Wednesday, July 22, 2015

London museum report 3 -- Kenwood House

I had the pleasure of visiting Margaret Cooter when we were in London, and she took me to Hampstead Heath, a huge park, almost as big as Central Park in New York, now surrounded by city in every direction.  It was lovely to walk across the heath on a beautiful spring day, but the best part of the expedition was Kenwood House, a 17th century "country house" on the heath, which has a magnificent collection of paintings and other stuff, displayed almost casually, without the uniformed guards and solemnity of the big museums.  People wander in and out from picnics outside on the lawn, or shlep toddlers in strollers in for a five-minute visit on their way to the parking lot.

The house had been owned by the Earls of Mansfield for centuries, but after World War I the family had to sell it -- to Lord Iveagh, the Guinness brewing heir, the second richest man in England (after the King).  He thought it needed some art on the walls, so he bought paintings by the truckload.

Here's a Vermeer!!  The Guitar Player

A Constable!!

A Turner!! Coast Scene With Fishermen

Many of the paintings depict royalty and court figures from the past, and I was intrigued to see that even rich aristocrats had to be frugal with their clothing.  I surmise that these two ladies are mother and daughter, maybe sisters, but they're definitely wearing the same dress!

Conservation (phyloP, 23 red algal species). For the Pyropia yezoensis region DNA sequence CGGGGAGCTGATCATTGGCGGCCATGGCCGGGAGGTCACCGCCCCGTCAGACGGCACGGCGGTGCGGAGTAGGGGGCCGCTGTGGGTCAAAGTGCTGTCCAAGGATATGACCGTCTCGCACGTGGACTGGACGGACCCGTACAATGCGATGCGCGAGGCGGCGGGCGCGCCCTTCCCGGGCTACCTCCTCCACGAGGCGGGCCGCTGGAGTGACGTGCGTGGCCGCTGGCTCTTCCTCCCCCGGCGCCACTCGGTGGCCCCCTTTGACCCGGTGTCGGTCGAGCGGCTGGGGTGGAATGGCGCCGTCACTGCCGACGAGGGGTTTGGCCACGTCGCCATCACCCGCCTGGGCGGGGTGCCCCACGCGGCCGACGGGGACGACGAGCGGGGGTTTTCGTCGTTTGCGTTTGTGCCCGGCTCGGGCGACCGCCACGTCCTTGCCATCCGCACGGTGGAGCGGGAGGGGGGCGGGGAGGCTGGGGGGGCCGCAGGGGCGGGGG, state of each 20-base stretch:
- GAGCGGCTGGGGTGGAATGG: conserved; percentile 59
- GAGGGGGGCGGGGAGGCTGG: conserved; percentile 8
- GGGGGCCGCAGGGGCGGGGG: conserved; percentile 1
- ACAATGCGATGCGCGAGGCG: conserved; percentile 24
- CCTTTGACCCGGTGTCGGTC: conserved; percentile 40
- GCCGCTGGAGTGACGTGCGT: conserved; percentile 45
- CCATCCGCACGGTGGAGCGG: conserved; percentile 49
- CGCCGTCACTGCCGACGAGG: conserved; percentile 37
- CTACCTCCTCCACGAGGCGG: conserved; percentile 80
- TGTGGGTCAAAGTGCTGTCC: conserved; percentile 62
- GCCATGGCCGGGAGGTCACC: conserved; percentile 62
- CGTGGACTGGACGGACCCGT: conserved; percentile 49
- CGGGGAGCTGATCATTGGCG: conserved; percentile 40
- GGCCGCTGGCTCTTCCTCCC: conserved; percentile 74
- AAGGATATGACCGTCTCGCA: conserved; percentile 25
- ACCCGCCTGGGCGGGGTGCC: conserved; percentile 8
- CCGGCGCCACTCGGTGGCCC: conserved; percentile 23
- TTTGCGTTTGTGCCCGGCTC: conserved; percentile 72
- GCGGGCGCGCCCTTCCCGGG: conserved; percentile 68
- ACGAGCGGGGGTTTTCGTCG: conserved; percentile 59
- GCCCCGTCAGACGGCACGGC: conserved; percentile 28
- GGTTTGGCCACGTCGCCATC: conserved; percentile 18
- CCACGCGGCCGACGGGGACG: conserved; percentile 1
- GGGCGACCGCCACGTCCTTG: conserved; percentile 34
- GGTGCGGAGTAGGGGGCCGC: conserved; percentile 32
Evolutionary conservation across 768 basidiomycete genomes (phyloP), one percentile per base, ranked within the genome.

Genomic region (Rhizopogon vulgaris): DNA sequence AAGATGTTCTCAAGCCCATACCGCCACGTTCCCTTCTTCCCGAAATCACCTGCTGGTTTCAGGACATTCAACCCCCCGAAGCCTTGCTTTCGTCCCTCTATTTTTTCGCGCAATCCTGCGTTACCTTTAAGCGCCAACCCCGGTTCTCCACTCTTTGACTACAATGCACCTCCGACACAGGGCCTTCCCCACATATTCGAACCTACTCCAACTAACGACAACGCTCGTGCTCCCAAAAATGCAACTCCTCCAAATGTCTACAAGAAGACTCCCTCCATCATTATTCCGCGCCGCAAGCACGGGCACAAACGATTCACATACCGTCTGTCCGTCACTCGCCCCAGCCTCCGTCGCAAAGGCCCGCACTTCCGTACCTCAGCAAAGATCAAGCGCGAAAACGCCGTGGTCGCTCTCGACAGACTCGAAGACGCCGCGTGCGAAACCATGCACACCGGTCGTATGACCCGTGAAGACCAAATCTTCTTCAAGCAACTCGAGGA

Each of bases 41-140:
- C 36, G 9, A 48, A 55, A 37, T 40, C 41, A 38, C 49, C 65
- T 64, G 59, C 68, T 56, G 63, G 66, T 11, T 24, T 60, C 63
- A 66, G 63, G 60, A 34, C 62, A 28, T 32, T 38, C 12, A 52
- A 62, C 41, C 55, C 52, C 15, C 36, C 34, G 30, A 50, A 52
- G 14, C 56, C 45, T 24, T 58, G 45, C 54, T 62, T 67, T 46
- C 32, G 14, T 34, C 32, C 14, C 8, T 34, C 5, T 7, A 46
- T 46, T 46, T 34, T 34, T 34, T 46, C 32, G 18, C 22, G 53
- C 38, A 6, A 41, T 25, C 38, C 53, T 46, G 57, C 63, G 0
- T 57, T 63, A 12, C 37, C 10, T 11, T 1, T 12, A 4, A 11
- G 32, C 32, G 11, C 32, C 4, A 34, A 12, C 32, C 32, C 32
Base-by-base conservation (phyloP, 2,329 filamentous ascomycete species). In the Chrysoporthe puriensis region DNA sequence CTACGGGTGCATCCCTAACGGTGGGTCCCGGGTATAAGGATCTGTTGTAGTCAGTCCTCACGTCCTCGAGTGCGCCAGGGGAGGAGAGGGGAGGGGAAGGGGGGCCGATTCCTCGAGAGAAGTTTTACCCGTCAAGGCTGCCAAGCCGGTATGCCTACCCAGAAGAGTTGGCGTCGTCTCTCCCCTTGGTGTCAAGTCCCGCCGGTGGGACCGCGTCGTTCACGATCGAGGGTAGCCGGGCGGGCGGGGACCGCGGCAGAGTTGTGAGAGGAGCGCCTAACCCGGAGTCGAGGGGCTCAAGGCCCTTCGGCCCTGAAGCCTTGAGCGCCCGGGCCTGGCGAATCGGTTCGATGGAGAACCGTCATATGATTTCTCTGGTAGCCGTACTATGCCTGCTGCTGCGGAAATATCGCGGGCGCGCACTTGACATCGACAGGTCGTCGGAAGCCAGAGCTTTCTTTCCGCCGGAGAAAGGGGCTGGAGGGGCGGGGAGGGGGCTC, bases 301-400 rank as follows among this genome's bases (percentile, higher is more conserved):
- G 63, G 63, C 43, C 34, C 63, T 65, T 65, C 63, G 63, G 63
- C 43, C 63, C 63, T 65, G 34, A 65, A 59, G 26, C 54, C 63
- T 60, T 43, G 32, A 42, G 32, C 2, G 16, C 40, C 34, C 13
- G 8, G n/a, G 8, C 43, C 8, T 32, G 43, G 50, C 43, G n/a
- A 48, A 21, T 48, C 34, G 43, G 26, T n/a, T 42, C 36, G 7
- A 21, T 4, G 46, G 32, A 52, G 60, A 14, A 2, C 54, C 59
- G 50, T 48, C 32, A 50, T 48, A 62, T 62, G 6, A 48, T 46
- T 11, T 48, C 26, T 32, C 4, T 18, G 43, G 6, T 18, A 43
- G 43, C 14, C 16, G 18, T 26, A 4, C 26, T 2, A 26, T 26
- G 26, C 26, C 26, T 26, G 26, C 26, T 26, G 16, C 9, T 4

Diana Cecil, Countess of Oxford (by William Larkin, 1615)

Anne Cecil, Countess of Stamford (by William Larkin, 1615)

And check out the dress -- apparently it's slashed to reveal an underlayer of white silk, and draped and tacked for a stunning 3-D effect.  Wouldn't be surprised to see that technique on a runway today.


  1. One of my favourite things to do in England (or other European countries) is visit the stately homes and gardens. Thank you for sharing your visit to Kenwood House and the close ups of that amazing dress. x

  2. Oh my, imagine living with those paintings!

  3. Hi Kathy - often the painter would use the same clothing for the models...or paint the clothing and add the face and personal effects.

    Also, yes - slashing on the runway...ripped jeans anyone? and back to Versace and 'That Dress' held together with safety pins.

  4. Ah, that dress - the patterning amid the slashing looks rather like handwriting, something I didn't notice at the time.
    As for the painter - he was known as "the curtain master" until Roy Strong identified him as William Larkin in 1969.
    He would have had assistants painting the repetitive details, even the hands and certainly the clothing.